Geeking out over some craft ales with Iconoclast London’s EP / MD.
Finally venturing out of my familiar square mile of Soho, Anna Smith and I met at The Fox on Kingsland Road, craft beer specialists just a short hop and skip from where Iconoclast’s new offices will soon be. It’s a favourite of hers as she’s a bit of a hophead. We started with a couple of pints of Gamma Ray – a jazzy American pale ale from the Tottenham’s Beavertown brewery. It got the conversation trickling along nicely before we anxiously checked our emails and moved onto a pair of Duets, another pale ale by Bristolians Left Handed Giant, celebrating my southpaw identity.
“…It’s essential to know the best local spots to eat and drink. We’re moving to new offices in Dalston soon, so that’s an excuse for me to visit every restaurant, coffee shop and pub on this stretch of Kingsland Road. You’ve got to know where’s good to take people for meetings.”
“…I’ve wanted to work in production since I was five. One of my first memories is watching someone winning an Oscar and realising ‘I want to do that.’ I would love for my next feature to win an Academy Award. I have worked with some really inspiring people who have won academy awards including Steve McQueen so I take much of my inspiration from them!
“…Having friends all over makes the world feel so small. I’ve been blessed with a life that meant I had to adapt at every turn. I grew up in Hong Kong and when I went to school in England I always went back for the holidays. Later I lived in Malaysia, the Bahamas, New York and I’ve been able to shoot just about everywhere else.”
“…British advertising has always excited me. Growing up in Hong Kong and then coming to England, I would watch advertising with my siblings and be blown away. The depth of story, the visuals, the jingles… It changed our world. They were like mini films to us because we didn’t have anything like that on Hong Kong TV.”
“…New York is magical. I lived in the Lower East Side in 2008. I was producing for Psyop. I worked hard and played hard for about six months. L.E.S. Artistes by Santigold was the soundtrack to my life. The city represented everything I’d missed about Hong Kong – the vibrancy, living on top of each other, the cosmopolitan attitude. I felt so at home.”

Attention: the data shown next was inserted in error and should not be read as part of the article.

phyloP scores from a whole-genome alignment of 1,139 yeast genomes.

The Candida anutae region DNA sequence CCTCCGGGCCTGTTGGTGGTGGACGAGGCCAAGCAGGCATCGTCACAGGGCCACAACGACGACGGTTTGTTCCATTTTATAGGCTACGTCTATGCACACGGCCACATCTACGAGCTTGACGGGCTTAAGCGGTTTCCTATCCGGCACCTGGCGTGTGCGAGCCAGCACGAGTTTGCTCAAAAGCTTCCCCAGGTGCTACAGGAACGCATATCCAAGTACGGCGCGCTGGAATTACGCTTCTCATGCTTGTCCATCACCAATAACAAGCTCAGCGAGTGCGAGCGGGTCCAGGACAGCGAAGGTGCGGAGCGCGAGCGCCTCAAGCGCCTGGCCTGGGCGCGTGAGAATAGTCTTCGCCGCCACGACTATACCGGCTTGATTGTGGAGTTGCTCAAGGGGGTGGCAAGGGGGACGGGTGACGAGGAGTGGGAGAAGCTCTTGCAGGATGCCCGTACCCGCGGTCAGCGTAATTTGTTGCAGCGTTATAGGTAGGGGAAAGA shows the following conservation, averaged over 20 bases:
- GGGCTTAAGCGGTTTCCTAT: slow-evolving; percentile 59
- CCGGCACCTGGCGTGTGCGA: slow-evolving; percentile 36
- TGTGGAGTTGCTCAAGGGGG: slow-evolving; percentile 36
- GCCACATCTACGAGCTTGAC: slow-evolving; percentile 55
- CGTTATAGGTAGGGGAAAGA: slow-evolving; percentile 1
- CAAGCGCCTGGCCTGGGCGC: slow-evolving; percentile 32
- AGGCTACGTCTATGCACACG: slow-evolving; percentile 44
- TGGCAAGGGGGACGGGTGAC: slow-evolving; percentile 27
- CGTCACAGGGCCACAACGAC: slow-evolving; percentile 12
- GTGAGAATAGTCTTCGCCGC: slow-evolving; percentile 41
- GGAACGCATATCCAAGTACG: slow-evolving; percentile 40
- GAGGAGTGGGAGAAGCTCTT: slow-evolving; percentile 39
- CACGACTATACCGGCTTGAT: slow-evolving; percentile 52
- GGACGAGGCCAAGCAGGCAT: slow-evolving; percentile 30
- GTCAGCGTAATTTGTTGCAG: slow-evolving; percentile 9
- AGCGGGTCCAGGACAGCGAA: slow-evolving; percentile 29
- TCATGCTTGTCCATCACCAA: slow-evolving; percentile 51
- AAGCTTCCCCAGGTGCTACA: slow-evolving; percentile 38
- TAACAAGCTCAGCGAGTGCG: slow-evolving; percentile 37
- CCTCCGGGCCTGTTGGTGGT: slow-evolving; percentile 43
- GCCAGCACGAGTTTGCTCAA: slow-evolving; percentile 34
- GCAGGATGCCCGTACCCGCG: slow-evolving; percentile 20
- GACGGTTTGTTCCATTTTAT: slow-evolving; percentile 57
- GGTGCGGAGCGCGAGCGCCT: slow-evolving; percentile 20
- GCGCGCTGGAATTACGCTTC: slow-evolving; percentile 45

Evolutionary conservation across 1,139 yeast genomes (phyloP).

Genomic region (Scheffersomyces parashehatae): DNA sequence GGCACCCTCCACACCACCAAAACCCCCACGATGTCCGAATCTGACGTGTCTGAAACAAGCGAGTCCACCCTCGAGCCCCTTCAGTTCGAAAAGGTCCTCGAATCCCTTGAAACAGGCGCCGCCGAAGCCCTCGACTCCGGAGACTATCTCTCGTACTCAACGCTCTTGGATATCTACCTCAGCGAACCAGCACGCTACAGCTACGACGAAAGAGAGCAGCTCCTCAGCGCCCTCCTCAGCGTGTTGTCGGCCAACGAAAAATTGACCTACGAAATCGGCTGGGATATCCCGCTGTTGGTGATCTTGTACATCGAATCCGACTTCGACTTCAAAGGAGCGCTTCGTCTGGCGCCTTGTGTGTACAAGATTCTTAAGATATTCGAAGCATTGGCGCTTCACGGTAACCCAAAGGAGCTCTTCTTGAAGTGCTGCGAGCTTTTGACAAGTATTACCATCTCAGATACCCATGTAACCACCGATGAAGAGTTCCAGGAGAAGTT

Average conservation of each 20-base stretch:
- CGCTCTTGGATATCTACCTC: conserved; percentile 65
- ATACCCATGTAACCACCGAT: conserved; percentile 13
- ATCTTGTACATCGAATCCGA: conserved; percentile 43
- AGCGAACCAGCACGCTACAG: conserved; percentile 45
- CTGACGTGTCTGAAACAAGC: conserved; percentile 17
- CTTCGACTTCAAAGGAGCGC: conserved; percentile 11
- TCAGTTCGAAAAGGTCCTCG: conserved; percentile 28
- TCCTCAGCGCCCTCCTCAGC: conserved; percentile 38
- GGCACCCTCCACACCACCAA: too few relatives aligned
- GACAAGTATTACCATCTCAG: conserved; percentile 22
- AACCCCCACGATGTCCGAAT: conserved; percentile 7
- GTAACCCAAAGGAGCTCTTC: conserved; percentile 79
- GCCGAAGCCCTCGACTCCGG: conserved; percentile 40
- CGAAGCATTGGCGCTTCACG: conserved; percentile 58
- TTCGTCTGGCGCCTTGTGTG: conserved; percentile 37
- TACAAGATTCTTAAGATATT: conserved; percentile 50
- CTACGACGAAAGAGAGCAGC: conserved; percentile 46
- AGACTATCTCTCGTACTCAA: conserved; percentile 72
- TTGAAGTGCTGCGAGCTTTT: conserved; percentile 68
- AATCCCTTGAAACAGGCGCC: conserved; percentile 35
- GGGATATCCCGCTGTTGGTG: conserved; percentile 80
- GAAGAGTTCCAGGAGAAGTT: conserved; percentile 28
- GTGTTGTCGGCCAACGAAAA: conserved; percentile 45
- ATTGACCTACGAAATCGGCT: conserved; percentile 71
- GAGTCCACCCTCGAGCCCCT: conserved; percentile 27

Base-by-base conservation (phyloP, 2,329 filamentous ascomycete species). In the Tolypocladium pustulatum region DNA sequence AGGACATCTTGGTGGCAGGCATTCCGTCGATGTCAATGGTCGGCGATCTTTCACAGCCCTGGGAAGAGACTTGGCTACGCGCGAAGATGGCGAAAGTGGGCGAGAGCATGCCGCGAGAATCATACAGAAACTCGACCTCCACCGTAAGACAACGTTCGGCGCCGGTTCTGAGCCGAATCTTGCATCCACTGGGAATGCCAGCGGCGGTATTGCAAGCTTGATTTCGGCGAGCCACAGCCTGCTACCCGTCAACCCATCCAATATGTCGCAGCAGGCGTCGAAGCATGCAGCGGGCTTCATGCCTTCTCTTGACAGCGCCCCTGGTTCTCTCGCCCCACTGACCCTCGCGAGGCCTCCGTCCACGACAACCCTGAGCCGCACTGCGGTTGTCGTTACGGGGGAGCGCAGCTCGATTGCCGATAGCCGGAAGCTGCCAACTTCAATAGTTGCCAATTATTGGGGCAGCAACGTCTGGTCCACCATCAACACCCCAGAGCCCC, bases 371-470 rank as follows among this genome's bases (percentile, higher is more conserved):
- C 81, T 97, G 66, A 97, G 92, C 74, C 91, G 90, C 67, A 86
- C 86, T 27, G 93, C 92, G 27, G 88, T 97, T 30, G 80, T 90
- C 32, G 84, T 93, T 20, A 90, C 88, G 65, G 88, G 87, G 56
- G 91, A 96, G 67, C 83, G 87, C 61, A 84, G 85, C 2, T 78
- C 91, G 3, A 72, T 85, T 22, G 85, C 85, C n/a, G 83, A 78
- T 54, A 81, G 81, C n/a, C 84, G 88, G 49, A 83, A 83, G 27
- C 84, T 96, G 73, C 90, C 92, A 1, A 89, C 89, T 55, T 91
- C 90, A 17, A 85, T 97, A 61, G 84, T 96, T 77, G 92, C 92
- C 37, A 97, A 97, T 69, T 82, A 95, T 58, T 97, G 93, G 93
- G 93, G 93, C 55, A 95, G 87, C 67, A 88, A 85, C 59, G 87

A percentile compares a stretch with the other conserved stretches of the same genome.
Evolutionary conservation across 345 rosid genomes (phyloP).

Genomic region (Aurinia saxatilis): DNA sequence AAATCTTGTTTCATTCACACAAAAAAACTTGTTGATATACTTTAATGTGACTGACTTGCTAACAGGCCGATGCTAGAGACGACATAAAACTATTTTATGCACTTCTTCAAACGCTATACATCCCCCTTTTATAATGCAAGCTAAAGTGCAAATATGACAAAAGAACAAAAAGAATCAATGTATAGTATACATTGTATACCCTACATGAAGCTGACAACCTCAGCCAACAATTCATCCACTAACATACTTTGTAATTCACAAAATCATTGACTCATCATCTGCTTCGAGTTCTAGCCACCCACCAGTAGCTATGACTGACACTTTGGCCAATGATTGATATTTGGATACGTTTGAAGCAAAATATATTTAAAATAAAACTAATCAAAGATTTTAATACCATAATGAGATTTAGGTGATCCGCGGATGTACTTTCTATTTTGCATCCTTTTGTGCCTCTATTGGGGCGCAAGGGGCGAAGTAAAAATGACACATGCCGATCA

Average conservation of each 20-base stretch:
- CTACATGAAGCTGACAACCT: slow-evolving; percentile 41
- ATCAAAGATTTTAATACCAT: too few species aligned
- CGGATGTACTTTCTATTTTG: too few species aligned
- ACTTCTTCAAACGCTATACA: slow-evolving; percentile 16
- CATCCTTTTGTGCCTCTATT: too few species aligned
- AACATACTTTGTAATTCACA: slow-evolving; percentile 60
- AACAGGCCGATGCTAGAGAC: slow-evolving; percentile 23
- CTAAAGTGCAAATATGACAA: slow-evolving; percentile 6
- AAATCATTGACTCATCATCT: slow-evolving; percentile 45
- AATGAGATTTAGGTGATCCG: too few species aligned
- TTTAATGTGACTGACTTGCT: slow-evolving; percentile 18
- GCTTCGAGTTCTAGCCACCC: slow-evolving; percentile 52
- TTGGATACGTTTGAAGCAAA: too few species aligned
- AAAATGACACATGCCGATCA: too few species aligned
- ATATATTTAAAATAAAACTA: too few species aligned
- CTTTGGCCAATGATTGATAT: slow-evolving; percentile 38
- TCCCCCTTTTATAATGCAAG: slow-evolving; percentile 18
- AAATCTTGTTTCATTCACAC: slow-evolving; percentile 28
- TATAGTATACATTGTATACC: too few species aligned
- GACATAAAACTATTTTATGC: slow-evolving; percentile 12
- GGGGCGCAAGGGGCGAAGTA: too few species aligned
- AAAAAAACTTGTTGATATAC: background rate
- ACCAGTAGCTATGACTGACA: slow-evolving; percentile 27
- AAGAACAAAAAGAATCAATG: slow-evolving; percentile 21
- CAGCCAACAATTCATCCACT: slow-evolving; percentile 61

“…Horror is my all-consuming passion. I think it’s better to express darkness through other people’s eyes than do it yourself! The fact that someone can dream up something so horrible makes you feel so much better about yourself.”
“…It’s a gateway genre for filmmakers. It shows that you can do tension, drama, comedy. It’s a really expressive genre for talent in every department there is in filmmaking – from make up to art department, performance to stunts. You have to push yourself both narratively and on set for it to be considered believable, tangible and seamless.”
“…I work with a lot of geeks and I like to celebrate that. You should be proud of your passions, no matter how weird they are. I admit to people I’ve been to X-Files conventions. That’s who I am. A lot of people might be worried about being cool, but I think it’s really important for people to express their inner passions. I am only who I am really because of my severe nerdy-ness!”
“…Production needs to go green. We joined AdGreen a while ago and we’re trying to engage with it, but it’s difficult when crew are often resistant to even simple changes. Even emailing out a call sheet instead of printing it freaks people out.”
“…Anna Smith is an extremely generic name, but now I’m married I have a much cooler one to use when I want to [Anna Smith Tenser]. My father-in-law was one of the first horror and exploitation producers in the UK back in the 60s & 70s. He produced a selection of British classics and some of my favourite horror films for directors including Roman Polanski, Michael Reeves, Burt Kennedy. So now whenever I do anything related to horror (or film in general) I have to make sure ‘Tenser’ is included in the credit to honour his legacy.”
“…I’m never direct enough with people. Every now and then I wish I could slam my fist down and say something pissed me off. But nothing pisses me off. Even when stuff goes wrong I don’t blame people. I just want to solve it.”
“…Sometimes it’s great not to talk about work. We all work in this industry because we love it and respect our peers. But I want to learn about people, have a nice conversation. Often you can know someone professionally, but never get to the real person underneath.”
Anna Smith is EP / MD at Iconoclast London.